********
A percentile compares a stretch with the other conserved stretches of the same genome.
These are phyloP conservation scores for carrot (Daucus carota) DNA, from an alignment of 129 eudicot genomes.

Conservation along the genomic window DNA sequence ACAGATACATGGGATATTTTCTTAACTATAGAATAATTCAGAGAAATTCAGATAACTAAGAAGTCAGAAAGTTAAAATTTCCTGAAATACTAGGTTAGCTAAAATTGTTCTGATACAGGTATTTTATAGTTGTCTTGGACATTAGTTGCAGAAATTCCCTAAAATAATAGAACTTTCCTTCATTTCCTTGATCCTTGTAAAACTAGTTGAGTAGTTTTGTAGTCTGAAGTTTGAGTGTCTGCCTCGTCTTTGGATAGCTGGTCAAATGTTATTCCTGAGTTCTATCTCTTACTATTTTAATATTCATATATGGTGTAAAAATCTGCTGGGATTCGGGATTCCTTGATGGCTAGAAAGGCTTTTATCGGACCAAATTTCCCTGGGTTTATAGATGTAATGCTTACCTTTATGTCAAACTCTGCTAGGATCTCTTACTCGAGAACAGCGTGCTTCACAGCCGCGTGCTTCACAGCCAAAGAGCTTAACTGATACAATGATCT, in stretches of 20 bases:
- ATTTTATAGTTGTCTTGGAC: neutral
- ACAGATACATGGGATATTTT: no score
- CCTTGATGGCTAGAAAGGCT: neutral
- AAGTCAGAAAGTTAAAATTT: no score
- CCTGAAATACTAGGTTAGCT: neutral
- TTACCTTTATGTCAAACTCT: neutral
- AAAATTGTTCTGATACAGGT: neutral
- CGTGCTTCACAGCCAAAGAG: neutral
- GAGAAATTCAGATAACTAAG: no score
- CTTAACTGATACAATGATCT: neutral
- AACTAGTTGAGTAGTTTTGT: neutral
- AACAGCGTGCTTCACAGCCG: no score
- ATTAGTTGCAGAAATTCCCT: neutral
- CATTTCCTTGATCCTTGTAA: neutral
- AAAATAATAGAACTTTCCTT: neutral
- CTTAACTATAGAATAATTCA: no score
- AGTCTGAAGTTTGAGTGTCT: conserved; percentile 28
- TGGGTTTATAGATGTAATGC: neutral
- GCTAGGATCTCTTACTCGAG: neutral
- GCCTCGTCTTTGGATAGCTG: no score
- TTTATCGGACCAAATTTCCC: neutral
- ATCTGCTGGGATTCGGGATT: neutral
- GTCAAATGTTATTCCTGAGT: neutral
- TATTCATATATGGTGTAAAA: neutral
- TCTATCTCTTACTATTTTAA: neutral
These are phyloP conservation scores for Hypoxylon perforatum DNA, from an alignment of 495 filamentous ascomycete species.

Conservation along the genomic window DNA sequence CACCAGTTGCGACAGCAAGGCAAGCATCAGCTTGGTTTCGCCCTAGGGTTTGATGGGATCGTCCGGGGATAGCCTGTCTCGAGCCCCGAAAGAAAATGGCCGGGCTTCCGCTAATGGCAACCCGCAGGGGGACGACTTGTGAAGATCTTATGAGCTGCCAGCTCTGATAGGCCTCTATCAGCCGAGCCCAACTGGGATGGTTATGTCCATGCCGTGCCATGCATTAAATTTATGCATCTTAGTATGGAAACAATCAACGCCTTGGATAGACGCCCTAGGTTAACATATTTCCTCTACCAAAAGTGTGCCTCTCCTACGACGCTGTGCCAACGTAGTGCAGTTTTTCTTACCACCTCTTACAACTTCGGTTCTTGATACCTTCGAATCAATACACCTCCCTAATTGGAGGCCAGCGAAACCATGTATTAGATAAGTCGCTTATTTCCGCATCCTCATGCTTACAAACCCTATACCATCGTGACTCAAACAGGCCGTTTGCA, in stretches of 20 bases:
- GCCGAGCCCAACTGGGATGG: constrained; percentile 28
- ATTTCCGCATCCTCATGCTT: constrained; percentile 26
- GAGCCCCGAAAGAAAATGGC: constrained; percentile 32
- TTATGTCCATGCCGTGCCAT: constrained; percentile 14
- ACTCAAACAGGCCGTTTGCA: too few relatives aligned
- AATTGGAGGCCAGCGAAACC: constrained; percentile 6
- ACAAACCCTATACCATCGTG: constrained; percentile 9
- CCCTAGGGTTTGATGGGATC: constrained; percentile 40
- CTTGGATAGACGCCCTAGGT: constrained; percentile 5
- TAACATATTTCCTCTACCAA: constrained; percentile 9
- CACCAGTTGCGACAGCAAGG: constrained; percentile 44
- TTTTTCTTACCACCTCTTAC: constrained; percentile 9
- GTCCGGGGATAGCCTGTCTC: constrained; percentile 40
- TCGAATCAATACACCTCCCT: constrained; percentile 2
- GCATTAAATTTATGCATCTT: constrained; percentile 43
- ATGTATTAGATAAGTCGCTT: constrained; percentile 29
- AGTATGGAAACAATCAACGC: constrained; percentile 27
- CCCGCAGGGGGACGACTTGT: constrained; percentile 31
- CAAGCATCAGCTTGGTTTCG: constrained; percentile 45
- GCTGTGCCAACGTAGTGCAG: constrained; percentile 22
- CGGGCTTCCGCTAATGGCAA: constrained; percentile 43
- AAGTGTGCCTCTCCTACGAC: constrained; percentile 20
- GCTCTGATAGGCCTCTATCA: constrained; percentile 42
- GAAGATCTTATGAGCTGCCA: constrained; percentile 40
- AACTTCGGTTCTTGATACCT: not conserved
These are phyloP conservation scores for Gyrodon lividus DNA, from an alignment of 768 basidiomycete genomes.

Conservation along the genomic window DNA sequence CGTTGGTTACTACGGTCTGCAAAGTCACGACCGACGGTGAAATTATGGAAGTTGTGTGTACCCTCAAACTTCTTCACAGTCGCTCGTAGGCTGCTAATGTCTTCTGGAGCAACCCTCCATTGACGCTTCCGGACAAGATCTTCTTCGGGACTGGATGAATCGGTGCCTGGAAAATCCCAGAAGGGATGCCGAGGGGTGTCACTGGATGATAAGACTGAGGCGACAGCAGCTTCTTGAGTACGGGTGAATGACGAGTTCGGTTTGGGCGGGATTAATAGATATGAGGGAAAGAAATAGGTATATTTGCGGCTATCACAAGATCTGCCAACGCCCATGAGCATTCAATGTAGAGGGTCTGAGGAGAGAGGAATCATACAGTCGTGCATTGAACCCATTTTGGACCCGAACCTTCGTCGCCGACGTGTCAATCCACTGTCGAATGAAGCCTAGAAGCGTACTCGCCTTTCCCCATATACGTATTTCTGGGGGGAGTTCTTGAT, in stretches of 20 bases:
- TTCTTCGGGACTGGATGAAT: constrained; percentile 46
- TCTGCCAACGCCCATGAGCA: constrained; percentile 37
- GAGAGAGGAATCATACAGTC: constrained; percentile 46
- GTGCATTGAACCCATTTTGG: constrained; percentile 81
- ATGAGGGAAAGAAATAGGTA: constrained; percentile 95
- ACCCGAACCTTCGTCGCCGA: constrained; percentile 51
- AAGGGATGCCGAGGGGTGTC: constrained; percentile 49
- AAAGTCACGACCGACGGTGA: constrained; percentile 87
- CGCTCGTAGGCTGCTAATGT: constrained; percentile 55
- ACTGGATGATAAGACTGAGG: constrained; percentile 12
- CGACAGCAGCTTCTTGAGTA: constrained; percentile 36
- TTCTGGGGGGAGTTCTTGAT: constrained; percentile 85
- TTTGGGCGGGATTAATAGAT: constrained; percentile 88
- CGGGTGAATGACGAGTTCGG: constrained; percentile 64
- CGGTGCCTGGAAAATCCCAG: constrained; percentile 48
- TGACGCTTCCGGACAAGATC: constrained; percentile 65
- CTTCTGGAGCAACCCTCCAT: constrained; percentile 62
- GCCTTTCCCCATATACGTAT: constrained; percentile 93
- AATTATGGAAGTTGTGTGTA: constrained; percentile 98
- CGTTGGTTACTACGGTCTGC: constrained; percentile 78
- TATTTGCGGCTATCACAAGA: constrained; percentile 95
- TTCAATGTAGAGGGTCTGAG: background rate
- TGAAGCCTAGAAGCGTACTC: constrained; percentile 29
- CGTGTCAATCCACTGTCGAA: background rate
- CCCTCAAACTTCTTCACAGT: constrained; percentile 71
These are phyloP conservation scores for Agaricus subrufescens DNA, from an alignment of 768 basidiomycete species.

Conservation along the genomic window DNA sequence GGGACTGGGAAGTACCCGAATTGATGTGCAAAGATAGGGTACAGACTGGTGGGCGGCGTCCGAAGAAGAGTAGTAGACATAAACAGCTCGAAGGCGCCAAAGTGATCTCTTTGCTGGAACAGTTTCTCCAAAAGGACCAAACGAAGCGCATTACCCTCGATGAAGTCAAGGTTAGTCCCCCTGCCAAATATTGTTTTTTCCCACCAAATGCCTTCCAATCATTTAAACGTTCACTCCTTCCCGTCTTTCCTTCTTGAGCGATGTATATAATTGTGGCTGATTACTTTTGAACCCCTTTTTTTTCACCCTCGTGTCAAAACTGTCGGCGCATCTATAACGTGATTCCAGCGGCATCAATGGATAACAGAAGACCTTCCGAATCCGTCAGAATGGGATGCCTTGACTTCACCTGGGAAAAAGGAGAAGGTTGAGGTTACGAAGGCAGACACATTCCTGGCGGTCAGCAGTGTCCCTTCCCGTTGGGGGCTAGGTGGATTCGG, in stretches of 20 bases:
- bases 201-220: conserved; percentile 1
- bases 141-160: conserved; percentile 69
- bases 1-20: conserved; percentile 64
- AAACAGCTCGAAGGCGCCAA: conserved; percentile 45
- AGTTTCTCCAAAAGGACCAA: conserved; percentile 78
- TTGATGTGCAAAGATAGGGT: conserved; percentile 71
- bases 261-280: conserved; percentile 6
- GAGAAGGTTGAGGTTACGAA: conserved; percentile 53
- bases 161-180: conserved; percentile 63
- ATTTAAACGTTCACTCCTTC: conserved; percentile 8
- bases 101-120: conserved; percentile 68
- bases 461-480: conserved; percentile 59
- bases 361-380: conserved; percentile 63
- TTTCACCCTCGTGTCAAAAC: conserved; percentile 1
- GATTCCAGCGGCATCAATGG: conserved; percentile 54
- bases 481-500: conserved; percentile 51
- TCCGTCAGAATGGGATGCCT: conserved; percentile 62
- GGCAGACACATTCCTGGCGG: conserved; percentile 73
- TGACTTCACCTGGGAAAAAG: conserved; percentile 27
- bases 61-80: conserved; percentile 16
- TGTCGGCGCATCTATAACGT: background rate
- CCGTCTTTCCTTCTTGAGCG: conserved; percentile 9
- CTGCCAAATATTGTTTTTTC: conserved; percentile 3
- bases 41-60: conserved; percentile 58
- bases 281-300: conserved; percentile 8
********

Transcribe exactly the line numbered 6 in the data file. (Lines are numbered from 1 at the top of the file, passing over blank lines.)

- CCTTGATGGCTAGAAAGGCT: neutral